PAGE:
Recovery Straps - Proper Usage
How recovery straps work and how to use them properly
By Robert B. of Gator4x4 Club
The right recovery straps and how to use them can make the difference if
you can pull your vehicle out safely or if you have to wait on a tow
A high quality strap without hooks attached to it is the
strap you want to use for getting a vehicle unstuck.
|This is NOT a recovery strap:
The above is called a "tow" strap. The main reason not to use this for
recovery is simple. If the recovery strap or your recovery hardware
breaks, it's not safe to have a metal hook flying off at speeds in excess
of 100 mph.
Many people have been killed and seriously injured by using these straps
incorrectly. These straps will not stretch because they are made for
towing, not recovery.
|Let me first clarify what we are talking about.
Here is a recovery
How a Recovery Strap Works
The strap works like this. Say for example you are pulling out your
friend, so you attach your recovery strap to the back of your vehicle and
then to the front of his. As you drive away from him the recovery strap
stretches just like a rubber band. The strap wants to go back to its
normal size, so it has no other choice than to transfer the energy to the
stuck vehicle, pulling it out.
Recovery straps are flat with sewn loops and no hooks. They are nylon,
not polypropylene or Dacron or chain. Because the straps are made of
Nylon, they stretch. They are safer than chains, easier to use, and not
nearly as heavy.
I've seen recovery straps come in lengths of 20 to 40 feet and widths from
2 to 6 inches. A general rule of thumb, each inch of width will allow you
to pull out about 10,000 lbs. So if I have a 3 inch wide strap, it would
be rated to tug up to 30,000 lbs. Many will then ask, why not go all the
way up to a 6" wide recovery strap? The problem is that the strap becomes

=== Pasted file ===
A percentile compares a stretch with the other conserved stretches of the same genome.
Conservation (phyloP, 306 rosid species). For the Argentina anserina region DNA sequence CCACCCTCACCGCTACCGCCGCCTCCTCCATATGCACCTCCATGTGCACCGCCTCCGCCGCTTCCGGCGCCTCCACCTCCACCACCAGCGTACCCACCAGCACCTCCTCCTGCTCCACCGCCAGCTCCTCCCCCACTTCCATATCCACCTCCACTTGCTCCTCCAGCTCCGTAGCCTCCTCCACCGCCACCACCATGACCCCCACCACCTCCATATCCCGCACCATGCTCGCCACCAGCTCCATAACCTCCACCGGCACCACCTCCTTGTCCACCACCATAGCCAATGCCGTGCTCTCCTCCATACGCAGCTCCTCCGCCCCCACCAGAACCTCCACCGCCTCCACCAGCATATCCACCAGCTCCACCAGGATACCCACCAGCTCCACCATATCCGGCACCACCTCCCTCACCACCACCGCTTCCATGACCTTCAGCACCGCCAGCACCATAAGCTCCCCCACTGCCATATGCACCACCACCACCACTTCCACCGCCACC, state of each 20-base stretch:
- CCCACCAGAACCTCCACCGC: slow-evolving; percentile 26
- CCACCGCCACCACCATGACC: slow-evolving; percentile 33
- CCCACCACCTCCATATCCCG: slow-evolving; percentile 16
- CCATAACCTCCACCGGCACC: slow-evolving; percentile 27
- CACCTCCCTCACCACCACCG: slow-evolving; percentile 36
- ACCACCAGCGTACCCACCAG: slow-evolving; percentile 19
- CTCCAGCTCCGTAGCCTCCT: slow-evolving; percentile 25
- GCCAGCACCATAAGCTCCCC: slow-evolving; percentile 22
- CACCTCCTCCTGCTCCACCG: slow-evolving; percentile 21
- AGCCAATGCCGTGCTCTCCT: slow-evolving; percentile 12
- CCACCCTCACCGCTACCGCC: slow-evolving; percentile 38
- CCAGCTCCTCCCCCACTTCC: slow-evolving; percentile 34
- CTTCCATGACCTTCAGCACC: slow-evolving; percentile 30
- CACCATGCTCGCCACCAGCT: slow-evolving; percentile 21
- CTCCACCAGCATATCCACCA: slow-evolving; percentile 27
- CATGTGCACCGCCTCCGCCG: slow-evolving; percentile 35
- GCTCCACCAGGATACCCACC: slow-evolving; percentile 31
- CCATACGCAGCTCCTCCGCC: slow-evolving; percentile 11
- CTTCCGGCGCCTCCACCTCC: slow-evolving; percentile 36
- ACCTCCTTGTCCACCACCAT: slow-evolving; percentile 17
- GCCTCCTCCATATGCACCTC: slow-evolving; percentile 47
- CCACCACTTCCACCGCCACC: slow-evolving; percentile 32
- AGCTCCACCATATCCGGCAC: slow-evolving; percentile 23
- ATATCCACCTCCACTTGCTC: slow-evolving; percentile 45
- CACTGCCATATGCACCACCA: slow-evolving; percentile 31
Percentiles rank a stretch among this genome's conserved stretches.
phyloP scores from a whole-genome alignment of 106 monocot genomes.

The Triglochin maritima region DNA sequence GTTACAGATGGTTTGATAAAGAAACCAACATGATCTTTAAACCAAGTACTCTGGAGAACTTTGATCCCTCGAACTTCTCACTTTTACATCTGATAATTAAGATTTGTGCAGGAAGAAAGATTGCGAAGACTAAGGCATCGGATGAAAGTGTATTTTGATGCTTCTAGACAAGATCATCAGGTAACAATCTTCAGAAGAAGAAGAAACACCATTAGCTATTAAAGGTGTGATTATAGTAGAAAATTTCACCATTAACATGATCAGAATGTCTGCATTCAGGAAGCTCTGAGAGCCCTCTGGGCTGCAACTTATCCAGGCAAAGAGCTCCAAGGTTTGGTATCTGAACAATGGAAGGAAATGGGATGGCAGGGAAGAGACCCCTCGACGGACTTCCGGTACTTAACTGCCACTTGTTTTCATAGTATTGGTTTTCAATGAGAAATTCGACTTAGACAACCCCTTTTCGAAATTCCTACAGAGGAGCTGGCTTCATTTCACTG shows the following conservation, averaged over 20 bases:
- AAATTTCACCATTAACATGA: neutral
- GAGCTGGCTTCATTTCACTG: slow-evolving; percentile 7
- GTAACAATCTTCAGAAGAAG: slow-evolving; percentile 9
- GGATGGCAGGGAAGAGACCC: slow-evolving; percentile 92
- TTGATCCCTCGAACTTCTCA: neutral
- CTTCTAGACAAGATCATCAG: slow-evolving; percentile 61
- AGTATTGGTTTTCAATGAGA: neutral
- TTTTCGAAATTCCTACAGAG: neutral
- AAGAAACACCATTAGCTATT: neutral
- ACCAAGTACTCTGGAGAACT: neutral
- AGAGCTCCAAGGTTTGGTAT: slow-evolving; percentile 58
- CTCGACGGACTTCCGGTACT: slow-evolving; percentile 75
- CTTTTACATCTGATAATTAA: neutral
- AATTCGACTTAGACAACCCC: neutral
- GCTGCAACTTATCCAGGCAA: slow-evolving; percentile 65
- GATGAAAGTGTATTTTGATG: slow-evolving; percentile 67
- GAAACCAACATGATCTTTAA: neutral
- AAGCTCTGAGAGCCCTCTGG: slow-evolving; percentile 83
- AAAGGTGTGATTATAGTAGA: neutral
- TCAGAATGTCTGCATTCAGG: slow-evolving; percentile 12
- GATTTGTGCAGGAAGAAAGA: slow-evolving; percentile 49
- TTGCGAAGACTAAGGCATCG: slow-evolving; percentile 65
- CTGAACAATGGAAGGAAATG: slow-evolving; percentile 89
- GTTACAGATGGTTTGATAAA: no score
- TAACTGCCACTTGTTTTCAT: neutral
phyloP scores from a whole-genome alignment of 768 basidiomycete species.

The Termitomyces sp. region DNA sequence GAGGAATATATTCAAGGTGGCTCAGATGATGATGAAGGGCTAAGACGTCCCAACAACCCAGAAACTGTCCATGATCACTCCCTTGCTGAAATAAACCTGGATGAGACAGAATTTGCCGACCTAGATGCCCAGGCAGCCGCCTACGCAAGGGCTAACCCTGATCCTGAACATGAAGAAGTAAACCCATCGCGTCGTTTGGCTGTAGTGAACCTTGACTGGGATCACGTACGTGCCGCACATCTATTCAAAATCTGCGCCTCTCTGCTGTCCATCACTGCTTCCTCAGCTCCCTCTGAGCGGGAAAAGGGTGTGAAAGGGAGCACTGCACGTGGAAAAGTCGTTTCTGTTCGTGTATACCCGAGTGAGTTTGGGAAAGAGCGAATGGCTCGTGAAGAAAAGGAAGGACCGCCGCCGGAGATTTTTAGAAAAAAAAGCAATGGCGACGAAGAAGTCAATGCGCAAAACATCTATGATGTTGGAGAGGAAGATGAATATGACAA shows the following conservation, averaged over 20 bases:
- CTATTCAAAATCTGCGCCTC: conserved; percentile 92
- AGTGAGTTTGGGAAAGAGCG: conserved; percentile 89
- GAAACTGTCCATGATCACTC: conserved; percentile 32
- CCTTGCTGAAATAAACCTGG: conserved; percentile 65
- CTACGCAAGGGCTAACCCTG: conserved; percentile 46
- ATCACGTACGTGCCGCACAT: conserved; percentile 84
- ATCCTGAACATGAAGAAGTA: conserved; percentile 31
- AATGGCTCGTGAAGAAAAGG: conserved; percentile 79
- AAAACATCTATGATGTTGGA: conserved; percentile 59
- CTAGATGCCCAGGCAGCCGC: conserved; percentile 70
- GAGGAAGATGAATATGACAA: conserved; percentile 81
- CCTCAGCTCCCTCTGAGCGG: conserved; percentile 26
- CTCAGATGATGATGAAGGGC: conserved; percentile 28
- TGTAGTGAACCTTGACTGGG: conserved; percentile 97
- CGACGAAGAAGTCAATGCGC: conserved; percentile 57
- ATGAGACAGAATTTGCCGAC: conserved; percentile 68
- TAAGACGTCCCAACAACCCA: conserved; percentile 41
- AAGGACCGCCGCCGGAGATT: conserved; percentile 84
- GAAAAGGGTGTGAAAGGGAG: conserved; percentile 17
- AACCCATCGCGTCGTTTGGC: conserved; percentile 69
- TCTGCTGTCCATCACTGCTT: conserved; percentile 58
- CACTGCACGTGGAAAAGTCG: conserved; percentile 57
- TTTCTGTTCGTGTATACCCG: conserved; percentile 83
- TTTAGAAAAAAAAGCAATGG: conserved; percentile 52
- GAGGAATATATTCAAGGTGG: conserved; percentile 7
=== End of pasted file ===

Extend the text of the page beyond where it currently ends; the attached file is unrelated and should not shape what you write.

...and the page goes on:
less elastic the wider it gets, which means it will not work properly.
Typically a 2" or 3" wide recovery strap will suit all of your needs.
Tips for Recovery Strap Use
- Before ever using the strap, make sure it is in good condition (
no cuts, frays, or broken stitching.)
- Make sure the hardware being used is free of defects and rust. This
includes your tow hooks or front hitch and the hardware on the other
vehicle. If possible, the recovering vehicle should place the recovery
strap to its rear end, which would be the safest place if the strap
happens to break.
- You may be able to wrap the strap around a hitch, but I would not
put it IN the hitch. I have seen a few people who have
bent the pin, which then had to be cut out. Getting a tow hook or D-Ring
adaptor to go into the hitch is a better idea. Here is an example of a
D-Ring adaptor and how a recovery strap should be hooked up to one:
- Some older cars actually have tow hooks, but if not you must use
your own judgment. Never attach a recovery strap to a vehicles bumpers,
axles, suspension, steering rods, or a trailer hitch ball. The attach
points must be to a secure place on the vehicles frame. Do not place the
recovery strap on another vehicle in a way that it may be cut.
- Never, ever, attach a recovery strap to another vehicle with a knot.
You should pass one end of the strap through the loop at the other end
of the strap to secure it on.
- Incase the strap may break, lay a tarp or some jackets on top of the
recovery strap. When the strap breaks (lets hope for the best, but
prepare for the worst), the jackets or tarp will slow the recovery strap
down before it hits someone.
- To help protect the strap from tears, make sure all logs and large
rocks are removed from the recovery path. Everyone should stand clear of
the recovery strap when it is in use.
- When pulling the vehicle out, drive very slowly. Sudden tugs may
lead to damage to either of the vehicles or the strap.
- Once the vehicle is safely removed, inspect your recovery strap and
hardware and hit the road!
In addition to these recommendations, read the instructions your
recovery strap comes with. To protect your strap, store it out of sunlight
and away from heat and keep it clean. Dirt, mud and debris embedded
in a tow strap actually damages the fibers over time and can decrease its
strength. After a muddy day of wheeling and recovery, always clean
your straps by hosing them off and spray horizontally across the strap as
not to push the debris into the strap fibers.
|Article written by Robert B., provided from
Gator4x4 Club in Gainesville, Florida
Visit them on the web at